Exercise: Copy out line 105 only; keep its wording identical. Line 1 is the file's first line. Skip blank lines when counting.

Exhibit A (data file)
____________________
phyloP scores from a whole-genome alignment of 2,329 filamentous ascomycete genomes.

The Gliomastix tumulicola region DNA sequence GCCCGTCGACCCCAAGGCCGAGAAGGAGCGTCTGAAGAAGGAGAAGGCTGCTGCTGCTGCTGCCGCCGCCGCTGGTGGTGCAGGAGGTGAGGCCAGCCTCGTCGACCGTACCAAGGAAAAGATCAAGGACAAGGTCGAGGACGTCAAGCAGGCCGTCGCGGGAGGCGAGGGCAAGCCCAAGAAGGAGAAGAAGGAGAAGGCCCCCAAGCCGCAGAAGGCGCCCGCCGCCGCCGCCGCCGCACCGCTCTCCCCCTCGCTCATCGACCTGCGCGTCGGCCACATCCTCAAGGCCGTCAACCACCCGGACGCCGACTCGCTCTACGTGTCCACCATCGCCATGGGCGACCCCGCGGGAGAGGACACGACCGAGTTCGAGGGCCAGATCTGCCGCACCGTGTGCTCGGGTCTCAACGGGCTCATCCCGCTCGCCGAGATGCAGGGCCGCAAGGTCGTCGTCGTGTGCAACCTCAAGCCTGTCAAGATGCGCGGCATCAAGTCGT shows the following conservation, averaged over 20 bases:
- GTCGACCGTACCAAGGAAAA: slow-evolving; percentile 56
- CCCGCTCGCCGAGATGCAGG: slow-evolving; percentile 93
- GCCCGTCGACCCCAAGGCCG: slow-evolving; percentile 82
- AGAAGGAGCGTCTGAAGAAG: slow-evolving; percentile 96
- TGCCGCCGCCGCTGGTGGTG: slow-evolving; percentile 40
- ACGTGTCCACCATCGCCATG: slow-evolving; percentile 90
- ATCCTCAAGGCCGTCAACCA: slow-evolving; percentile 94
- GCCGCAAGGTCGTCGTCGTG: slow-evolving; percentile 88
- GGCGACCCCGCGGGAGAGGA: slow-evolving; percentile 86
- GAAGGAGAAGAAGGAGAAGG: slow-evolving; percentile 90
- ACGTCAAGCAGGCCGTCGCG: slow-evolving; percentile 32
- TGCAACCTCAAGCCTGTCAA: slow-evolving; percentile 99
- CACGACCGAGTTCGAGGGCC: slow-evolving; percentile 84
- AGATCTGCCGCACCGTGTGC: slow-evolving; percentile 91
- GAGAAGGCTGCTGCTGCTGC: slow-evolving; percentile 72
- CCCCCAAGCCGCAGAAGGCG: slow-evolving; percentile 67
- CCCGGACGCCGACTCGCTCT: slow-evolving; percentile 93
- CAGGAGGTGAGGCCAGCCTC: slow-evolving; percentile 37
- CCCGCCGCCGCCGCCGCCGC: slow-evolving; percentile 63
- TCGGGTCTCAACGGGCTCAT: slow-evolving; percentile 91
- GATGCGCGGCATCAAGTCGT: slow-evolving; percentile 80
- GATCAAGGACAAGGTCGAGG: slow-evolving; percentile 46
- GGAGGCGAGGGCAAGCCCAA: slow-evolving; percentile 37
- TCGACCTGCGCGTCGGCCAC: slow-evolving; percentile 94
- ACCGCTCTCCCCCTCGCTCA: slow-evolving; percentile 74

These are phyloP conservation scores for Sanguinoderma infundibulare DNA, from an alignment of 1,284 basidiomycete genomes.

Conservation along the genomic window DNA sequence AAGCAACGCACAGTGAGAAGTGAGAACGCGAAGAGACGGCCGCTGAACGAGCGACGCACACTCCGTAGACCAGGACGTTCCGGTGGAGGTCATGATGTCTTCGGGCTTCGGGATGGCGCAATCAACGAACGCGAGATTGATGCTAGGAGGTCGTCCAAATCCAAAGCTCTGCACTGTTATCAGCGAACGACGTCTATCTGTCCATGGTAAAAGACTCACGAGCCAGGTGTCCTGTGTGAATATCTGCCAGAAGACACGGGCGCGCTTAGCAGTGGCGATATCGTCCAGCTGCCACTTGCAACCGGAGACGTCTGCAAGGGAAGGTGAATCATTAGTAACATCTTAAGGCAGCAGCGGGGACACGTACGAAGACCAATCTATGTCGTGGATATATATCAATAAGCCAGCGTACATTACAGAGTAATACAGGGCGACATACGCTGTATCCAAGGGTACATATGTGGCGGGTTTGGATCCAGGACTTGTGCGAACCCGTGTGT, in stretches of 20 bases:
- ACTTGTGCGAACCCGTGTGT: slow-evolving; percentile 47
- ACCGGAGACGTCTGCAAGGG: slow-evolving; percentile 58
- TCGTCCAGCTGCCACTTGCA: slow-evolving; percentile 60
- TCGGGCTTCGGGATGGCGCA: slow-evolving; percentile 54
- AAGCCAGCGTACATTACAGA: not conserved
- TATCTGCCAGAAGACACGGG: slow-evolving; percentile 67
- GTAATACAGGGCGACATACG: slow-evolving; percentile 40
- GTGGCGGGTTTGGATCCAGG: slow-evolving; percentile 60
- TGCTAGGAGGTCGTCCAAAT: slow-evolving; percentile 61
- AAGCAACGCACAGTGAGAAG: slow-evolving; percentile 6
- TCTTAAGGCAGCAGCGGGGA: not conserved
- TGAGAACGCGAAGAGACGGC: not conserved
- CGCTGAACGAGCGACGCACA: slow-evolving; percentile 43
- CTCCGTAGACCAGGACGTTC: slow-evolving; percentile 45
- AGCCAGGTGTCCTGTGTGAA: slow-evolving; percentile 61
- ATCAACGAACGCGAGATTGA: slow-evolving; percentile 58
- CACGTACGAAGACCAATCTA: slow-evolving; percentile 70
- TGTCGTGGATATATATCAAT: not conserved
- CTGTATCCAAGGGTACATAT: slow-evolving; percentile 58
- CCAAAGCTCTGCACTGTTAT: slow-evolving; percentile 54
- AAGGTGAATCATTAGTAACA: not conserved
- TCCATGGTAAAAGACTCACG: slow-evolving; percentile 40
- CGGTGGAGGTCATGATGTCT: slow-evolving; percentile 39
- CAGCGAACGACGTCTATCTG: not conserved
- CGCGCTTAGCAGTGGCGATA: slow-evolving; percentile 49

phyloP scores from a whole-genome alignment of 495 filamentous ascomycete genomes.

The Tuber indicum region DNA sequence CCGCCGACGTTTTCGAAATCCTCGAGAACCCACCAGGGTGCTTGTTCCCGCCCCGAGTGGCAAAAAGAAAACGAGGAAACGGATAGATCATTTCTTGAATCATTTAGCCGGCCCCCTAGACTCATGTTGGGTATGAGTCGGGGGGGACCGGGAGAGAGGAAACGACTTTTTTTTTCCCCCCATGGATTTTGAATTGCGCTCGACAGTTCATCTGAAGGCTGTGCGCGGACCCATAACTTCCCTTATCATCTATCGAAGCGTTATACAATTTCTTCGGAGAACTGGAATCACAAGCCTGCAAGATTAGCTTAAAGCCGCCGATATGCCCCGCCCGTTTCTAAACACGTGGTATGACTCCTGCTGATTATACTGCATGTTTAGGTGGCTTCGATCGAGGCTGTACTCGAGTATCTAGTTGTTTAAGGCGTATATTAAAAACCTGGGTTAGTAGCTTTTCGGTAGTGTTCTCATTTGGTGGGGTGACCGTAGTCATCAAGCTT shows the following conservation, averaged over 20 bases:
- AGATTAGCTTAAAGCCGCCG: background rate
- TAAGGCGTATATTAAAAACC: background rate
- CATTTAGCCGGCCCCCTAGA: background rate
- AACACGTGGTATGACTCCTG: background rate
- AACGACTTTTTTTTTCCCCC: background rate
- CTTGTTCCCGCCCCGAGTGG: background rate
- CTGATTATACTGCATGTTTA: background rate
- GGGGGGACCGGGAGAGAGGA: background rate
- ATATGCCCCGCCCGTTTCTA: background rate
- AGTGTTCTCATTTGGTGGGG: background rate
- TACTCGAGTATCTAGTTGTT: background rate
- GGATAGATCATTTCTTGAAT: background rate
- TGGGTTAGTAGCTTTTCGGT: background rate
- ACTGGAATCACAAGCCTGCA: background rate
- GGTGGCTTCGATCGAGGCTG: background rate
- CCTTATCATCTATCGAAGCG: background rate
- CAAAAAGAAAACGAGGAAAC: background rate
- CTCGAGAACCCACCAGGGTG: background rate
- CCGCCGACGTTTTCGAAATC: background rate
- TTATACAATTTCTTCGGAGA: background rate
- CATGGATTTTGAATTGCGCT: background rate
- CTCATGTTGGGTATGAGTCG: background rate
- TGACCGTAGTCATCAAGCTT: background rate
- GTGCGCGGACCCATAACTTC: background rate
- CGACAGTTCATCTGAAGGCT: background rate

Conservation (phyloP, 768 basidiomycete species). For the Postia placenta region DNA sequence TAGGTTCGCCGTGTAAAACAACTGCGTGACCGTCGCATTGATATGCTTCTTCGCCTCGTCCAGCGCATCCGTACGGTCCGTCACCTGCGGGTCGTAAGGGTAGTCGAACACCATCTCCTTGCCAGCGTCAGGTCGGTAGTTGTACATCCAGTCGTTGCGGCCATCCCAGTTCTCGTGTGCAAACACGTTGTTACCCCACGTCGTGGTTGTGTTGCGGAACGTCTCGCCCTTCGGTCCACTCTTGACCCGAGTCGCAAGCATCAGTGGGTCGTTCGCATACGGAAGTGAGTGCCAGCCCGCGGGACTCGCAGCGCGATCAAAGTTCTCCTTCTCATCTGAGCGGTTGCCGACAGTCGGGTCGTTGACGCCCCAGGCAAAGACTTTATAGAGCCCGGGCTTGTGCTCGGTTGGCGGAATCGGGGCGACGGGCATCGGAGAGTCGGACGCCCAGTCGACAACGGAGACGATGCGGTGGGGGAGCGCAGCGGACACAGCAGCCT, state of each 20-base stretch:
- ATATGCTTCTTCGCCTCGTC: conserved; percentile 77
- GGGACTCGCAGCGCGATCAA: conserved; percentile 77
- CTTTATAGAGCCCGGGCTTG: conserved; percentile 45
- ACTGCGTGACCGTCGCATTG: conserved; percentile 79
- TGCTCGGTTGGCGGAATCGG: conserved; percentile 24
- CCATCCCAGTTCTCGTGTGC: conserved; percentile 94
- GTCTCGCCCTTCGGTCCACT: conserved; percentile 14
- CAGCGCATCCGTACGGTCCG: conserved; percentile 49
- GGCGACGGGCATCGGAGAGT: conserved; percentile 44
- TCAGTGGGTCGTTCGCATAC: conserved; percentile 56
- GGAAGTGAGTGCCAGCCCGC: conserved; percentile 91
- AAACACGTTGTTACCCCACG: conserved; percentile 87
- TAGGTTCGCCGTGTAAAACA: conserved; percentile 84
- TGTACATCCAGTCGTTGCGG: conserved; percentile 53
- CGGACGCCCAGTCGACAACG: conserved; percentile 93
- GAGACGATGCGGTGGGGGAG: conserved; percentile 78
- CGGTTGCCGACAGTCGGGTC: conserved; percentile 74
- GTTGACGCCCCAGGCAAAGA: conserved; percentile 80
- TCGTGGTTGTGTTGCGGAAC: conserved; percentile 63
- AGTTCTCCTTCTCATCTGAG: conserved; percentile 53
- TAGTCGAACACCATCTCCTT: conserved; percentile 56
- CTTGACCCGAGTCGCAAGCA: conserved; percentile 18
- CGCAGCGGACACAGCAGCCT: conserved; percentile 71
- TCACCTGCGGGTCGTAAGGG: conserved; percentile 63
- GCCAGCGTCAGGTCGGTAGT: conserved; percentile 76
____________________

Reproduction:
- CGCAGCGGACACAGCAGCCT: conserved; percentile 71